Partnering with avant-garde artists is a Hennessy tradition dating back to its founding and aligning with members of the communities in the countries where the brand operates has been key to Hennessy’s success and South Africa is no exception. Hennessy was one of the first major alcohol brands to align with an artist, speaking to the brand’s understanding of being for the people and being a brand that the people could mould into their own personal preference.
Widely known for producing eight of Jay Z’s album covers – Reasonable Doubt, In My Lifetime, Vol. 1, Vol. 2..Hard Knock Life, Vol. 3…Life and Times of S. Carter, The Blueprint, The Dynasty: Roc La Familia, and The Black Album – it was also Mannion who convinced DMX to immerse himself in blood for the Flesh of My Flesh, Blood of My Blood album cover. Most recently he was the photographer behind the iconic Beats by Dre “Straight Outta” campaign.
Born and raised in Cleveland, hip-hop’s quintessential cameraman has combined his love for rap music with an infectious interpersonal savvy and tenacity for constantly finding different angles, turning passion and personality into capturing some of the most iconic portraiture to ever come out of hip-hop culture. Following a year working with world-renowned photographer, Richard Avedon, the Ohio native and long-time lover of hip-hop was commissioned by Rocafella Records, his first major record company contract, to take photos of Brooklyn rapper Jay-Z for the cover of his Reasonable Doubt album sleeve introducing the talented rapper to the world. Leading to a life spent photographing some of the biggest stars in the business, Mannion has since built a solid reputation as the gold standard for hip-hop photography.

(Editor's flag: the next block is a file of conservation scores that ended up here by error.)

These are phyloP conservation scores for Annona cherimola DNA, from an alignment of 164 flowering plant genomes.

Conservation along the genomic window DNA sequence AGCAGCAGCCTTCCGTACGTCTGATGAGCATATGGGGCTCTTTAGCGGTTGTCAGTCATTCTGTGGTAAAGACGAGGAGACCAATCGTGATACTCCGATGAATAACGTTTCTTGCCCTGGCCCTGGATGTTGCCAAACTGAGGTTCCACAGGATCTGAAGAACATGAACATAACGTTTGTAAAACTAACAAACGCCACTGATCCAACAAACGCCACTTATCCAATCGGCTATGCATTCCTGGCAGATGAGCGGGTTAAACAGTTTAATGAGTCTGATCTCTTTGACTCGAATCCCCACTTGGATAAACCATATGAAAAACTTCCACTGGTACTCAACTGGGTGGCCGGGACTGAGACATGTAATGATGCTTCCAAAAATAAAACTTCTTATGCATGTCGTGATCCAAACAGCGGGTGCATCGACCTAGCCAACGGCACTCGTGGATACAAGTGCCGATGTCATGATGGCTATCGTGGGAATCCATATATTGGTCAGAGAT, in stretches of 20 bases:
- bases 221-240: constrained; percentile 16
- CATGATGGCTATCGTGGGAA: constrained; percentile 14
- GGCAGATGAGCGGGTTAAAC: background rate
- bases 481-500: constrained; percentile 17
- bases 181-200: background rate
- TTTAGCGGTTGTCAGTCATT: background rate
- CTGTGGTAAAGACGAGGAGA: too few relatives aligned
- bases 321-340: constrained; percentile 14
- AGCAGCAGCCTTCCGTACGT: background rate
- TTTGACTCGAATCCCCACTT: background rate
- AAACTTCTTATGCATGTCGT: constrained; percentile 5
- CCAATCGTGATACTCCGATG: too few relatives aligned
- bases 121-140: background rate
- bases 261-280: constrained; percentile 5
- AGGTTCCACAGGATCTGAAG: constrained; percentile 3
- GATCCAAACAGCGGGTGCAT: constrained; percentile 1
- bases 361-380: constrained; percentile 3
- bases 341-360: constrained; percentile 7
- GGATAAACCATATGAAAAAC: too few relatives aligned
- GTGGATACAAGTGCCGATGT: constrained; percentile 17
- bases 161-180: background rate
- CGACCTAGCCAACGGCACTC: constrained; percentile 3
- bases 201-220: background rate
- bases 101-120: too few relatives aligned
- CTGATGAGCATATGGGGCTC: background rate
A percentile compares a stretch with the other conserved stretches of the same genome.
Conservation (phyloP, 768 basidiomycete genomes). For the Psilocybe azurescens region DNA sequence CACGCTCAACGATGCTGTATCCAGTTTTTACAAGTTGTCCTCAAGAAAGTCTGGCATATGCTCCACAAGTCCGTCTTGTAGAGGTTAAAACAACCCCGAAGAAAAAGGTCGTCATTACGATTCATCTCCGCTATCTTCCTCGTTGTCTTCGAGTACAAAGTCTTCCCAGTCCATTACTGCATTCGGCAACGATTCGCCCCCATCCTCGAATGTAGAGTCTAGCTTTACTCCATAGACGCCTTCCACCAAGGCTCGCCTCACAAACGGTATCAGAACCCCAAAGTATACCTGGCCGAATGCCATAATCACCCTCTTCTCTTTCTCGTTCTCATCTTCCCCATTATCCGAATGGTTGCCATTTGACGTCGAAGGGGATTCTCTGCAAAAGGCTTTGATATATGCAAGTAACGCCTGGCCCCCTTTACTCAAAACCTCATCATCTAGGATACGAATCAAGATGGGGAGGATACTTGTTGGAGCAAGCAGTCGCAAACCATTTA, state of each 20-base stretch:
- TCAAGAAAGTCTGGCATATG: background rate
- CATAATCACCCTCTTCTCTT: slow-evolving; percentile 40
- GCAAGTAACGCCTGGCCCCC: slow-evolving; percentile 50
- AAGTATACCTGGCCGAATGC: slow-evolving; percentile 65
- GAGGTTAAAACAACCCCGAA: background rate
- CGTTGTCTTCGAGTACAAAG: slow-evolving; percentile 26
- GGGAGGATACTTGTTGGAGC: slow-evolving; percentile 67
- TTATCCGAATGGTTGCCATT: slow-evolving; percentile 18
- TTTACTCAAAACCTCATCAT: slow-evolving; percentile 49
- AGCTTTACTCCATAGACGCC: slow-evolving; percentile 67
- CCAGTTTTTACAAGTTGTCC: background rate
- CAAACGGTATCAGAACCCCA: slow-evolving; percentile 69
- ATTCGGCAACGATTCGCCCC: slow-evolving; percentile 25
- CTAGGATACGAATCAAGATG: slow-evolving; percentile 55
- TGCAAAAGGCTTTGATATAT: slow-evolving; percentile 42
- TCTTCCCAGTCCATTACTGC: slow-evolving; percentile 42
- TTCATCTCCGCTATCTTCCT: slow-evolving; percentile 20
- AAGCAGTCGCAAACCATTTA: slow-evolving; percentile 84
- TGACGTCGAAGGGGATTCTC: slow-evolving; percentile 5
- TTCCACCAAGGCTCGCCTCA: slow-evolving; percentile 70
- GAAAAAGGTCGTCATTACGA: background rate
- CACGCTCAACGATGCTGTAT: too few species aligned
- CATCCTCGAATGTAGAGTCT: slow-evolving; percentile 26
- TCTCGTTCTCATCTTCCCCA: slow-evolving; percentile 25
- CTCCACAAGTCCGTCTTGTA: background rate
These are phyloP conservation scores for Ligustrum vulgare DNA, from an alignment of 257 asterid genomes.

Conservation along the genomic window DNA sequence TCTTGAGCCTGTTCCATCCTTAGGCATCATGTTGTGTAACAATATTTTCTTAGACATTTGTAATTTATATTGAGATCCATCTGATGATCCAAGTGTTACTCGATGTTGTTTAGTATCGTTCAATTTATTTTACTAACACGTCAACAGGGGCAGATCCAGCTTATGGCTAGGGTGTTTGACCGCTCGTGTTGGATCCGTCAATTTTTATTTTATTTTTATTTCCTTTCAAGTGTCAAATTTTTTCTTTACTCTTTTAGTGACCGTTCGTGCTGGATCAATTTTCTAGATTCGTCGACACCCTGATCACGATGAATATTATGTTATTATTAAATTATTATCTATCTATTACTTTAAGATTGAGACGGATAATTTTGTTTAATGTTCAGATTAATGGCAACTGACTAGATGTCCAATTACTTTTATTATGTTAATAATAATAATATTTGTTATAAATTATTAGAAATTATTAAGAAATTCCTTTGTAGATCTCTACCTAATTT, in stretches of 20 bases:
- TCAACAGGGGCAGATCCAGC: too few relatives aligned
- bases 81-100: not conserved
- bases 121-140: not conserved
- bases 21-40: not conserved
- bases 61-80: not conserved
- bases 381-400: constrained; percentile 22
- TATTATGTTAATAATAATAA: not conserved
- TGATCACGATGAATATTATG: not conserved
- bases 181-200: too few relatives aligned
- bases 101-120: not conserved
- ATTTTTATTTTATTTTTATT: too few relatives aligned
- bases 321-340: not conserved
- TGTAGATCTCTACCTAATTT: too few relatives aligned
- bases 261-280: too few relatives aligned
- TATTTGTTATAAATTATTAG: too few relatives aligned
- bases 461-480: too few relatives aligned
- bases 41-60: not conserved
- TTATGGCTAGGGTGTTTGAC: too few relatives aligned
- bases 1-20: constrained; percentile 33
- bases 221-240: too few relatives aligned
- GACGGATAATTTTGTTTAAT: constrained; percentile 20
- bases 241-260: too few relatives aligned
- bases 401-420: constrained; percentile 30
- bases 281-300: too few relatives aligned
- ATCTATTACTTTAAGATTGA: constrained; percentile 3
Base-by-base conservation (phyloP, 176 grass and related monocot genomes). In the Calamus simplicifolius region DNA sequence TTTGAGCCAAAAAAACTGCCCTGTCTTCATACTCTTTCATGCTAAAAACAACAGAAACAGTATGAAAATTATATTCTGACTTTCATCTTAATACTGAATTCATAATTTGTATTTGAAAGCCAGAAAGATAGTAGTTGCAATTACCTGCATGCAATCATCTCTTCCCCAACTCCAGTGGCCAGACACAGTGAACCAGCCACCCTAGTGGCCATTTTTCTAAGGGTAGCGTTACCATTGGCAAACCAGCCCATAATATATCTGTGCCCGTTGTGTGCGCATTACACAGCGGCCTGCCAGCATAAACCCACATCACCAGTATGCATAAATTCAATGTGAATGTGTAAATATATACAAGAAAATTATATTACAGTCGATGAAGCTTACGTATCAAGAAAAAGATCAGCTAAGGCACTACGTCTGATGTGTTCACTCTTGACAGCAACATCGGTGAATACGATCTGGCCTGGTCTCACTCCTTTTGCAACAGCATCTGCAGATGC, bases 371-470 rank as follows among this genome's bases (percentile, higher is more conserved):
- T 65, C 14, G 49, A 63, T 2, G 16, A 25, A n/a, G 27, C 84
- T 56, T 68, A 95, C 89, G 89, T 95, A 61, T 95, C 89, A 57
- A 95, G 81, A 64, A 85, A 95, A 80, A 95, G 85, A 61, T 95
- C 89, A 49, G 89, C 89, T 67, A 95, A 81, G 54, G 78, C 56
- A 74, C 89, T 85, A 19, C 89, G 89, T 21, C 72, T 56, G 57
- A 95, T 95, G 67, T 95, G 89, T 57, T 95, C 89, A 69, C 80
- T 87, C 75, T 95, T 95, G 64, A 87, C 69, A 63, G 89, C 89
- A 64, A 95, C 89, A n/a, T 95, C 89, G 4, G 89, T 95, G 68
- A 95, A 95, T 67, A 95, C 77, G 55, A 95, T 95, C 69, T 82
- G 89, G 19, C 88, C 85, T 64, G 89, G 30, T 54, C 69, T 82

“My goal was to photograph all of the up-and-coming rap superstars of the time. No one had done it before,” explains the noted photographer and film director, Jonathan Mannion about his artistic approach. He goes on to add: “My work is very intimate. Through my photos, I want people to feel like they are sharing a genuine moment in the lives of the international superstars I shoot.”